A Christmas Carol (2009)

Ugh. What a boring excuse for a movie. We all know the story of A Christmas Carol (if you don't, well go read it. It's short and free online, and we're planning on looking at quite a few versions this year) so the only questions here are its quality as an adaptation and its quality as a movie. This fails pretty badly on both counts.

The first problem is that A Christmas Carol is not a long story. No, not even if you shoehorn in as many lines of dialogue and tiny descriptive moments as you can bear, including many that wiser screenwriters left out of their versions. Mickey's Christmas Carol works by being short. Muppet Christmas Carol has musical numbers. This one either shoves in deadly dull sequences of nothing; pointless flyovers of GC landscapes, establishing sequences for settings that are never used, ridiculously stupid chase sequences that make no sense, ludicrously over the top “this was filmed in 3D!!!” pans, or it just takes forever to get to the next part.

On the positive side, that meant we had lots of time during the film for MST3K style commentary in between the dialogue.

And there were lots of things to mock. Hideous CG monsters, I mean children, for one. Erin tells me that Polar Express is set even further in the uncanny valley, but this is pretty bad. The character designs are stupid. The eyes are dead and glassy. There are contradictions moment to moment whether “real” physics or “cartoon” physics governs the movement of characters. Erin pointed out that motion capture completely fails to be realistic when the body shapes of the characters are so far removed from those of the actors. Bob Cratchit looks like Mundungus from the Harry Potter movies.

There are a few decent sequences, and most of the backgrounds are quite pretty, but the pace is so awful that I had a hard time noticing anything good. The design on Christmas Future was actually pretty great for a while, but every time this movie started to approach something resembling heart, the message, or anything actually moving, it undermined it with sight gags or very poor art direction. I found it difficult not to laugh at anything dramatic or wince at anything “funny”.

It's all flash-bang, no substance, and it's boring flash-bang, to boot.

Okay, I know I've gone on for a while, but there's one more thing that drove me up the wall.

From Dickens:
...his glance happened to rest upon a bell, a disused bell, that hung in the room, and communicated for some purpose now forgotten with a chamber in the highest story of the building. It was with great astonishment, and with a strange, inexplicable dread, that as he looked, he saw this bell begin to swing. It swung so softly in the outset that it scarcely made a sound; but soon it rang out loudly, and so did every bell in the house.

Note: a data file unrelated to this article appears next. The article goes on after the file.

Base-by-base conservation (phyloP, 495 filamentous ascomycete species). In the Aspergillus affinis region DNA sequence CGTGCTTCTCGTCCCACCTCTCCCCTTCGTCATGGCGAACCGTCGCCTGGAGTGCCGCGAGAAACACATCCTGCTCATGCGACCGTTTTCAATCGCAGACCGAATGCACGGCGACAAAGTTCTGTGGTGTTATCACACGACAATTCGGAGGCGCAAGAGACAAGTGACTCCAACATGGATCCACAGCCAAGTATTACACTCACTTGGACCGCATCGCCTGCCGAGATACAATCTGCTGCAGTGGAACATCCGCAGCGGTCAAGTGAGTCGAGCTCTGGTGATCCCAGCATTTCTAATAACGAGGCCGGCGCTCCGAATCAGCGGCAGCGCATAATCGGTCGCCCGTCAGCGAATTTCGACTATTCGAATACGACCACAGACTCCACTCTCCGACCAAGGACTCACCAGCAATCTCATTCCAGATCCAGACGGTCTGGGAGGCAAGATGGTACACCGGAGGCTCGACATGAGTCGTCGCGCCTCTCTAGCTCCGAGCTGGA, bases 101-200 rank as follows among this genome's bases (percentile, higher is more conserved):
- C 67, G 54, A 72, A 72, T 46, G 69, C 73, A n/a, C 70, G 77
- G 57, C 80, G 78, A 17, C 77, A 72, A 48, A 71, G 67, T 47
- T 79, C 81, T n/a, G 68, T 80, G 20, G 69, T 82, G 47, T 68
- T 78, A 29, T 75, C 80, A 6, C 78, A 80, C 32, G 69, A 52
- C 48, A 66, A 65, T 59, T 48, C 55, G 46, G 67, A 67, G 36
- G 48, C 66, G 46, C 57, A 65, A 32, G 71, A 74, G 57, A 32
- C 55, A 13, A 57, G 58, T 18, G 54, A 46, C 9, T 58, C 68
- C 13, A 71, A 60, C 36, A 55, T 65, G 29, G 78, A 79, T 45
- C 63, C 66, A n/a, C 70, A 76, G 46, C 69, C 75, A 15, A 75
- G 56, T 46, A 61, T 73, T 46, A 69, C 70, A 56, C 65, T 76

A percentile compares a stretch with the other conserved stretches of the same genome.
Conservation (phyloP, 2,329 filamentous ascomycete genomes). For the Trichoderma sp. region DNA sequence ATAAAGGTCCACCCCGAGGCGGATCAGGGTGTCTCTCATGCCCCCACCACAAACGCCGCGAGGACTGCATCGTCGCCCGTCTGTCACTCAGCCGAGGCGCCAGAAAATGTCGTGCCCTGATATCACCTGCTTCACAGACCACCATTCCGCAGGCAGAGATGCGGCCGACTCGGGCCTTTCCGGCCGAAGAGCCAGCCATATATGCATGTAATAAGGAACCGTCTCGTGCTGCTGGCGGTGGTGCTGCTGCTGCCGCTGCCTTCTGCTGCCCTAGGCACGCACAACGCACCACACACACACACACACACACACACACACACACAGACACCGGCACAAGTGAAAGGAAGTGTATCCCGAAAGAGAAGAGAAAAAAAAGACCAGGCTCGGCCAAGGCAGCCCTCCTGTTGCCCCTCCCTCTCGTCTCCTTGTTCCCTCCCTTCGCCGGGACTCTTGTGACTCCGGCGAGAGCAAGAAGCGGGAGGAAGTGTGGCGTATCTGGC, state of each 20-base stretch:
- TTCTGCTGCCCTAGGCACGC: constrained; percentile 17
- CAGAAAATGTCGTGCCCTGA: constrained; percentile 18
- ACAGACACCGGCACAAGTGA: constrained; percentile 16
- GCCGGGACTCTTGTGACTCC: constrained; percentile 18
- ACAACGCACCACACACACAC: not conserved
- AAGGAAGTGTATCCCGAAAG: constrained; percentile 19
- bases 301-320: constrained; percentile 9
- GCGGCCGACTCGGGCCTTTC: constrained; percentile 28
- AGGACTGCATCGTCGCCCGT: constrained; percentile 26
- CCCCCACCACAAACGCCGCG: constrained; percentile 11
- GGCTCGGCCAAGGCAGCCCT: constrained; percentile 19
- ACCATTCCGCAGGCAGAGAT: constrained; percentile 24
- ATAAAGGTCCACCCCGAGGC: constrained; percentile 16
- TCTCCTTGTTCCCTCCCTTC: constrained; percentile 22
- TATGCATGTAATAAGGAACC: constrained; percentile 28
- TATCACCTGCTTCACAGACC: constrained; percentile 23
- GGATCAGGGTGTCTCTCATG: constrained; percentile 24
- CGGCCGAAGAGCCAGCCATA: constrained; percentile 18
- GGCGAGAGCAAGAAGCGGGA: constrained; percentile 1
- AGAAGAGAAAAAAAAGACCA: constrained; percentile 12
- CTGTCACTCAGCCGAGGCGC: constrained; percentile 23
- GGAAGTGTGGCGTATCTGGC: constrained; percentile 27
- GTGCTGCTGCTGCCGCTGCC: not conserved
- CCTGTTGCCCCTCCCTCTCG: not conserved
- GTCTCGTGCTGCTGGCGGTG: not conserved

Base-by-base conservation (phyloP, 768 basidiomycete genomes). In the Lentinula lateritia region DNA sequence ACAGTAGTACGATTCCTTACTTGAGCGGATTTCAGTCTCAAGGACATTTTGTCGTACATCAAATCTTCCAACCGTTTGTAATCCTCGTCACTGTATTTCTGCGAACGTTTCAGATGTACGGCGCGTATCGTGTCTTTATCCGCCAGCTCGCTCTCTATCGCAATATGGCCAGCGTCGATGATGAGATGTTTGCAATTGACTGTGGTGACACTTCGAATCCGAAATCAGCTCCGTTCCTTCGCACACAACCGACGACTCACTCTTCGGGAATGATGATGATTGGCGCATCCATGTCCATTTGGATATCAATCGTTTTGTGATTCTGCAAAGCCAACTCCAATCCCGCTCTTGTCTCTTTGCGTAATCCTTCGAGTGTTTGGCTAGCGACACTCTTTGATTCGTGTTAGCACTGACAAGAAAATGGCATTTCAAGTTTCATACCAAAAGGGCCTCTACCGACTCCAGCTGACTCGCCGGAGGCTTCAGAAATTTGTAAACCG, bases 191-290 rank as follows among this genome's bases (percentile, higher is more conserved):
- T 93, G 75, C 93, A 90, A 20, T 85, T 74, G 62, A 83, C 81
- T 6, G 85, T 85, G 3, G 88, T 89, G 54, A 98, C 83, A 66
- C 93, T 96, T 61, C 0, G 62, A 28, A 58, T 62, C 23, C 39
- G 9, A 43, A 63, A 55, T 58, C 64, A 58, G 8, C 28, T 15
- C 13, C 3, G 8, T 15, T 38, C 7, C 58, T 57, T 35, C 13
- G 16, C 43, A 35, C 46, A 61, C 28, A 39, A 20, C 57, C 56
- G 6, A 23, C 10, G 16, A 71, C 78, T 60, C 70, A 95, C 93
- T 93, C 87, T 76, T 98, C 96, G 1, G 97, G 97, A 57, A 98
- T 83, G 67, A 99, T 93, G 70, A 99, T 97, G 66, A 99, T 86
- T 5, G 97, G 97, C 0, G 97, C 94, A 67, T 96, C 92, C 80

The above does not equal something that looks like this:

Because this is a bell panel. A big house in the Victorian era has this in or near the servants' quarters, each bell connects to a different room so that if Lady Agatha rings for tea, it isn't brought to Lord Bertie's room. WHY IS THERE A MULTI-BELL PANEL IN A MASTER BEDROOM? Please correct me if I'm wrong, but I just think they didn't do a lick of research.

If it had been less boring, that might not have stayed with me. But it was. Very Boring. Not Recommended.


  1. The funniest thing is that in a special on this movie that Chris and I saw part of they talked about how the whole idea was that because of the technology they could finally tell the story in a way that was faithfully to the original.

  2. I mean, yes, there were sequences which make little sense in the original (like Scrooge putting out the first spirit like a candle) that they tried very hard to literally transfer into this movie. The problem with that is that passages that work in prose do not always work when translated to film, especially when those doing the translating take metaphor or poetic language as literal description.

    That's not even to mention all the extra crap they padded the run-time with.


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